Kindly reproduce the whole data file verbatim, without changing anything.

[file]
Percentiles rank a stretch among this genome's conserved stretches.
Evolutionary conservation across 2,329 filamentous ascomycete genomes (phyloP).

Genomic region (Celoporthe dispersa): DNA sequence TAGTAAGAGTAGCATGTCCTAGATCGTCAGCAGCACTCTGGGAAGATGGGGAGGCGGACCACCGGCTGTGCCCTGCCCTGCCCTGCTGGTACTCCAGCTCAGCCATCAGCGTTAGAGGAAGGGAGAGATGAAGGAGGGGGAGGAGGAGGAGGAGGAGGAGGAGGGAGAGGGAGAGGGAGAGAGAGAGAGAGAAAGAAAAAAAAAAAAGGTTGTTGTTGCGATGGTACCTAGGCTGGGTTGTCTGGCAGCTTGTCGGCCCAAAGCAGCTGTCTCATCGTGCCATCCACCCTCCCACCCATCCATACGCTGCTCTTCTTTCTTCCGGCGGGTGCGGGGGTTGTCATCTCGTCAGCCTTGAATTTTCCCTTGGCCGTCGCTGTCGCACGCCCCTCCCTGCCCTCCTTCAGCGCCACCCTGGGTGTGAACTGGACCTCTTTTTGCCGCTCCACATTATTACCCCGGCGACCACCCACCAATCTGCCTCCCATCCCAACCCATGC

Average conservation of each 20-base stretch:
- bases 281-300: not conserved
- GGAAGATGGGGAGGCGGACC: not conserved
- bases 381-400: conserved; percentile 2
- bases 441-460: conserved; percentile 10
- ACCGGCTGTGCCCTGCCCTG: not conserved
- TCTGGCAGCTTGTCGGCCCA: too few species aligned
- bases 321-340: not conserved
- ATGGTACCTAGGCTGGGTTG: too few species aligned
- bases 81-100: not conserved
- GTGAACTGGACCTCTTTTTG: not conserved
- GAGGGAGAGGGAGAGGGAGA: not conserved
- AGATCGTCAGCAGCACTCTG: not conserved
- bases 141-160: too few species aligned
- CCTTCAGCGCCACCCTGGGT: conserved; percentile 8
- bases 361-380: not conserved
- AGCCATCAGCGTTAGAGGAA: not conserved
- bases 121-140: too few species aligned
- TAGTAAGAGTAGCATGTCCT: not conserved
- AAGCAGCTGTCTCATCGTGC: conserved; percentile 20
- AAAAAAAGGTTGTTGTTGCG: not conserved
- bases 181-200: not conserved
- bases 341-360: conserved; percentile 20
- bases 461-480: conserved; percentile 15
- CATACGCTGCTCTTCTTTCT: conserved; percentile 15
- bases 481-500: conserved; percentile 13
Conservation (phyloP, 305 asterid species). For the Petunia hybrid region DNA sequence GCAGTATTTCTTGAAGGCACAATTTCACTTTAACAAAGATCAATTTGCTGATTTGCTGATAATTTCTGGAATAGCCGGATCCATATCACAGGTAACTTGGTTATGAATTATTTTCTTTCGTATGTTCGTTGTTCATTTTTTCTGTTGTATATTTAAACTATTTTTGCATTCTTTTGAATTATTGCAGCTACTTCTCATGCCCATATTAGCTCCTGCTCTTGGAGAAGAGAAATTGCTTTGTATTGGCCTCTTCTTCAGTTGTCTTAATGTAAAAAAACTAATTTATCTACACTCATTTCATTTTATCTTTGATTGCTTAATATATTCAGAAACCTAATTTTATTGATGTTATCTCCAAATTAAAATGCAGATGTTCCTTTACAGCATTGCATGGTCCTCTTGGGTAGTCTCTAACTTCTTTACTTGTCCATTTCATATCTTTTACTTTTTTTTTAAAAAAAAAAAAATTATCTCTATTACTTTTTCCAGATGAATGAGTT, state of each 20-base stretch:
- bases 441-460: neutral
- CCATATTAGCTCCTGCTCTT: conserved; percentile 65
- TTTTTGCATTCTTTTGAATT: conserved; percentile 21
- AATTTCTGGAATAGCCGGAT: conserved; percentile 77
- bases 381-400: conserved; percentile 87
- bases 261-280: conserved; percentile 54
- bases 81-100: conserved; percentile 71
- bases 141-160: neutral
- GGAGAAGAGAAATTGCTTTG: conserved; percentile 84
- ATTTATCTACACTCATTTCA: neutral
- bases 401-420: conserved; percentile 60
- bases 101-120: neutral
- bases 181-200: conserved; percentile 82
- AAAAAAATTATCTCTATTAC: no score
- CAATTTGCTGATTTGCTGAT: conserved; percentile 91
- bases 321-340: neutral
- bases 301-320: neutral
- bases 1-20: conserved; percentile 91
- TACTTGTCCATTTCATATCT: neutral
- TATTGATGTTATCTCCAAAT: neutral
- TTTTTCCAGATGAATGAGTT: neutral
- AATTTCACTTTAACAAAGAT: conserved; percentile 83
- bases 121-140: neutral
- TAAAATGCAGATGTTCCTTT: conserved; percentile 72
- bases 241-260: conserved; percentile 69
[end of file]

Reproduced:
Percentiles rank a stretch among this genome's conserved stretches.
Evolutionary conservation across 2,329 filamentous ascomycete genomes (phyloP).

Genomic region (Celoporthe dispersa): DNA sequence TAGTAAGAGTAGCATGTCCTAGATCGTCAGCAGCACTCTGGGAAGATGGGGAGGCGGACCACCGGCTGTGCCCTGCCCTGCCCTGCTGGTACTCCAGCTCAGCCATCAGCGTTAGAGGAAGGGAGAGATGAAGGAGGGGGAGGAGGAGGAGGAGGAGGAGGAGGGAGAGGGAGAGGGAGAGAGAGAGAGAGAAAGAAAAAAAAAAAAGGTTGTTGTTGCGATGGTACCTAGGCTGGGTTGTCTGGCAGCTTGTCGGCCCAAAGCAGCTGTCTCATCGTGCCATCCACCCTCCCACCCATCCATACGCTGCTCTTCTTTCTTCCGGCGGGTGCGGGGGTTGTCATCTCGTCAGCCTTGAATTTTCCCTTGGCCGTCGCTGTCGCACGCCCCTCCCTGCCCTCCTTCAGCGCCACCCTGGGTGTGAACTGGACCTCTTTTTGCCGCTCCACATTATTACCCCGGCGACCACCCACCAATCTGCCTCCCATCCCAACCCATGC

Average conservation of each 20-base stretch:
- bases 281-300: not conserved
- GGAAGATGGGGAGGCGGACC: not conserved
- bases 381-400: conserved; percentile 2
- bases 441-460: conserved; percentile 10
- ACCGGCTGTGCCCTGCCCTG: not conserved
- TCTGGCAGCTTGTCGGCCCA: too few species aligned
- bases 321-340: not conserved
- ATGGTACCTAGGCTGGGTTG: too few species aligned
- bases 81-100: not conserved
- GTGAACTGGACCTCTTTTTG: not conserved
- GAGGGAGAGGGAGAGGGAGA: not conserved
- AGATCGTCAGCAGCACTCTG: not conserved
- bases 141-160: too few species aligned
- CCTTCAGCGCCACCCTGGGT: conserved; percentile 8
- bases 361-380: not conserved
- AGCCATCAGCGTTAGAGGAA: not conserved
- bases 121-140: too few species aligned
- TAGTAAGAGTAGCATGTCCT: not conserved
- AAGCAGCTGTCTCATCGTGC: conserved; percentile 20
- AAAAAAAGGTTGTTGTTGCG: not conserved
- bases 181-200: not conserved
- bases 341-360: conserved; percentile 20
- bases 461-480: conserved; percentile 15
- CATACGCTGCTCTTCTTTCT: conserved; percentile 15
- bases 481-500: conserved; percentile 13
Conservation (phyloP, 305 asterid species). For the Petunia hybrid region DNA sequence GCAGTATTTCTTGAAGGCACAATTTCACTTTAACAAAGATCAATTTGCTGATTTGCTGATAATTTCTGGAATAGCCGGATCCATATCACAGGTAACTTGGTTATGAATTATTTTCTTTCGTATGTTCGTTGTTCATTTTTTCTGTTGTATATTTAAACTATTTTTGCATTCTTTTGAATTATTGCAGCTACTTCTCATGCCCATATTAGCTCCTGCTCTTGGAGAAGAGAAATTGCTTTGTATTGGCCTCTTCTTCAGTTGTCTTAATGTAAAAAAACTAATTTATCTACACTCATTTCATTTTATCTTTGATTGCTTAATATATTCAGAAACCTAATTTTATTGATGTTATCTCCAAATTAAAATGCAGATGTTCCTTTACAGCATTGCATGGTCCTCTTGGGTAGTCTCTAACTTCTTTACTTGTCCATTTCATATCTTTTACTTTTTTTTTAAAAAAAAAAAAATTATCTCTATTACTTTTTCCAGATGAATGAGTT, state of each 20-base stretch:
- bases 441-460: neutral
- CCATATTAGCTCCTGCTCTT: conserved; percentile 65
- TTTTTGCATTCTTTTGAATT: conserved; percentile 21
- AATTTCTGGAATAGCCGGAT: conserved; percentile 77
- bases 381-400: conserved; percentile 87
- bases 261-280: conserved; percentile 54
- bases 81-100: conserved; percentile 71
- bases 141-160: neutral
- GGAGAAGAGAAATTGCTTTG: conserved; percentile 84
- ATTTATCTACACTCATTTCA: neutral
- bases 401-420: conserved; percentile 60
- bases 101-120: neutral
- bases 181-200: conserved; percentile 82
- AAAAAAATTATCTCTATTAC: no score
- CAATTTGCTGATTTGCTGAT: conserved; percentile 91
- bases 321-340: neutral
- bases 301-320: neutral
- bases 1-20: conserved; percentile 91
- TACTTGTCCATTTCATATCT: neutral
- TATTGATGTTATCTCCAAAT: neutral
- TTTTTCCAGATGAATGAGTT: neutral
- AATTTCACTTTAACAAAGAT: conserved; percentile 83
- bases 121-140: neutral
- TAAAATGCAGATGTTCCTTT: conserved; percentile 72
- bases 241-260: conserved; percentile 69